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Why good mental health has little to do with a 4-day work week

Each individual has different triggers and tolerance limits for anxiety and stress. If you know what your triggers are, you can be better prepared and take corrective steps before the event

Each individual has different triggers and tolerance limits for anxiety and stress. If you know what your triggers are, you can be better prepared and take corrective steps before the event. (Unsplash)

Mental health issues have been knocking at the door for a while, but for years, most organisations have preferred to pay little heed to them—until the pandemic upended our lives and forced them to meet needs relating to employees’ mental well-being head-on.

This might not be an opinion people want to hear but most of the advice to deal with work stress is dominated by lazy drivel centred on the need to take life easy and not worry too much. This doesn’t solve the problem nor does it result in mitigation. While many might need professional help and intervention, there are ways and means to deal with, and maybe even prevent, work-related anxiety and stress.

Each individual has different triggers and tolerance limits for anxiety and stress. If you know what your triggers are, you can be better prepared and take corrective steps before the event. For instance, someone might feel anxious before a review meeting, while another individual may feel worried whenever she has to have a crucial conversation like providing unpleasant feedback to a high-performing and ambitious team member. Some others may experience an existential threat when they get some hard feedback from their manager. You will never enjoy doing what you deeply dislike, but preparation, practice and rational thinking can help lower your anxiety levels.

Some situations are beyond your control, but how you respond is largely in your control. Most people worry about what’s not in their control and do not spend enough time fine-tuning their response. Author Stephen Covey calls it “the circle of influence” and emphasises the importance of staying focused on dealing with and responding thoughtfully to events in your circle of influence. The circle of influence is essentially things that one can do something about, and as one acts to make positive changes to things within one’s control, one’s circle of influence increases over time. This may come across as easier said than done, but this is a habit that can be developed if one makes the effort. If successful, it results in a strange calmness of the mind and a sense of equanimity in dealing with both the joys as well as the pains of life.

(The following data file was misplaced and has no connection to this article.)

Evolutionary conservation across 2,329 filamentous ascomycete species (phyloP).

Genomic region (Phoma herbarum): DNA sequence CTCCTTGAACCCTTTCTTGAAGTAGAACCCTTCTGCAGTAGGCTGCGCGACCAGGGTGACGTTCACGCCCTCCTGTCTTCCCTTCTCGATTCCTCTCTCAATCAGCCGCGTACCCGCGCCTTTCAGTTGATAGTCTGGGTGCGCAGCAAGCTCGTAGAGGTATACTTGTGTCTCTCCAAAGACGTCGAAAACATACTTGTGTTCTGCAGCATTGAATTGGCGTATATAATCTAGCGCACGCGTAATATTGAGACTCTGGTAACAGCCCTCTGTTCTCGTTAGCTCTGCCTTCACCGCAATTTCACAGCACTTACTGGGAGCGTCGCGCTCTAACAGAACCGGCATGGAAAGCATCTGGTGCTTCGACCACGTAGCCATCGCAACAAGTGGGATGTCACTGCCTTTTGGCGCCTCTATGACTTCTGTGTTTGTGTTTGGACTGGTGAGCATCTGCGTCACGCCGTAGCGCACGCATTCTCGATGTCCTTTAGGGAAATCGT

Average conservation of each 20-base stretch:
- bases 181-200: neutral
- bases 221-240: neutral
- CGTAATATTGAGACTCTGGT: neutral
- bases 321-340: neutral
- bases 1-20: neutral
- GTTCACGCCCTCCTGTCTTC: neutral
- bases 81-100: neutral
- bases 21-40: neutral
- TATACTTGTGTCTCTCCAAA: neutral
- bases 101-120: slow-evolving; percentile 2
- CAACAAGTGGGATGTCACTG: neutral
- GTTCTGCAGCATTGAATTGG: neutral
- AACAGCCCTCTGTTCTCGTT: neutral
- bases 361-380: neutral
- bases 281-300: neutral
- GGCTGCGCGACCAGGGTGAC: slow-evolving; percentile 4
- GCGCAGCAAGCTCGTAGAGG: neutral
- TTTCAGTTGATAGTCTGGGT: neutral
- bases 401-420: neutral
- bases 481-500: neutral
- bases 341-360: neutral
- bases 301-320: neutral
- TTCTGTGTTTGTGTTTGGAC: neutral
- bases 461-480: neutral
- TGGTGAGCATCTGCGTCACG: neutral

The positive side of any adversity is that it provides an opportunity to examine your priorities in life and discover your true self. This is close to impossible in normal times when everything is going right. So, when adversity strikes, remember to quickly put on a thinking cap. Instead of feeling anxiety and stress, you will feel an opportunity to build resilience.

I’ve found that the best way to deal with anxiety and stress is before it hits you. Good habits are built in good times, not bad. The trouble is that most people start thinking about developing good habits after adversity strikes—after the first heart attack, after the first job loss, or after a breakup. Good habits can be as simple as stable sleep patterns, having a good circle of friends with whom you can unburden and take off all your masks, regular exercise and relaxation (through meditation, reading good books, listening to soothing music).

Good habits can also be about making the right strategic choices in your life—like choice of job, life partner and friends. I have always said that a few strategic choices can make or break a company and it is equally true for individuals. With the wrong strategic choices (made often under societal pressure and the compelling need to conform and appear successful), anxiety and stress are inevitable and you can do little to deal with them.

Lord Buddha was born as Prince Siddhartha and had access to every physical comfort. Yet anxiety and stress haunted him every step of his life. He eventually renounced everything—kingdom, parents, wife and newborn child—and went in search of answers to the questions of life. After subjecting himself to extreme deprivation, he realised the futility of this approach and soon discovered a profound truth: Neither self-indulgence nor self-deprivation is an answer. He propounded the now famous “middle path”. The middle path is not a compromise as one might conclude. It is a negation of “extremes” and somewhat akin to Aristotle’s idea of the “golden mean”, whereby either extreme is a vice. The mother of all the golden means is the fine balance between “dreaming” and “being grounded”. Dreaming creates the right imbalance and disequilibrium essential for growth. On the other hand, being grounded is realising that endless quests can be dangerously destabilising; and an imperfect fit is better than an eternal search for the perfect fit.

In short, good mental health is not about headline-seeking actions like four-day work weeks. It is about what you do with your life during the week that makes the difference.

T.N. Hari is an author, angel investor, and adviser to several venture capital firms and startups. His most recent book is From Pony To Unicorn: Scaling A Start-Up Sustainably.


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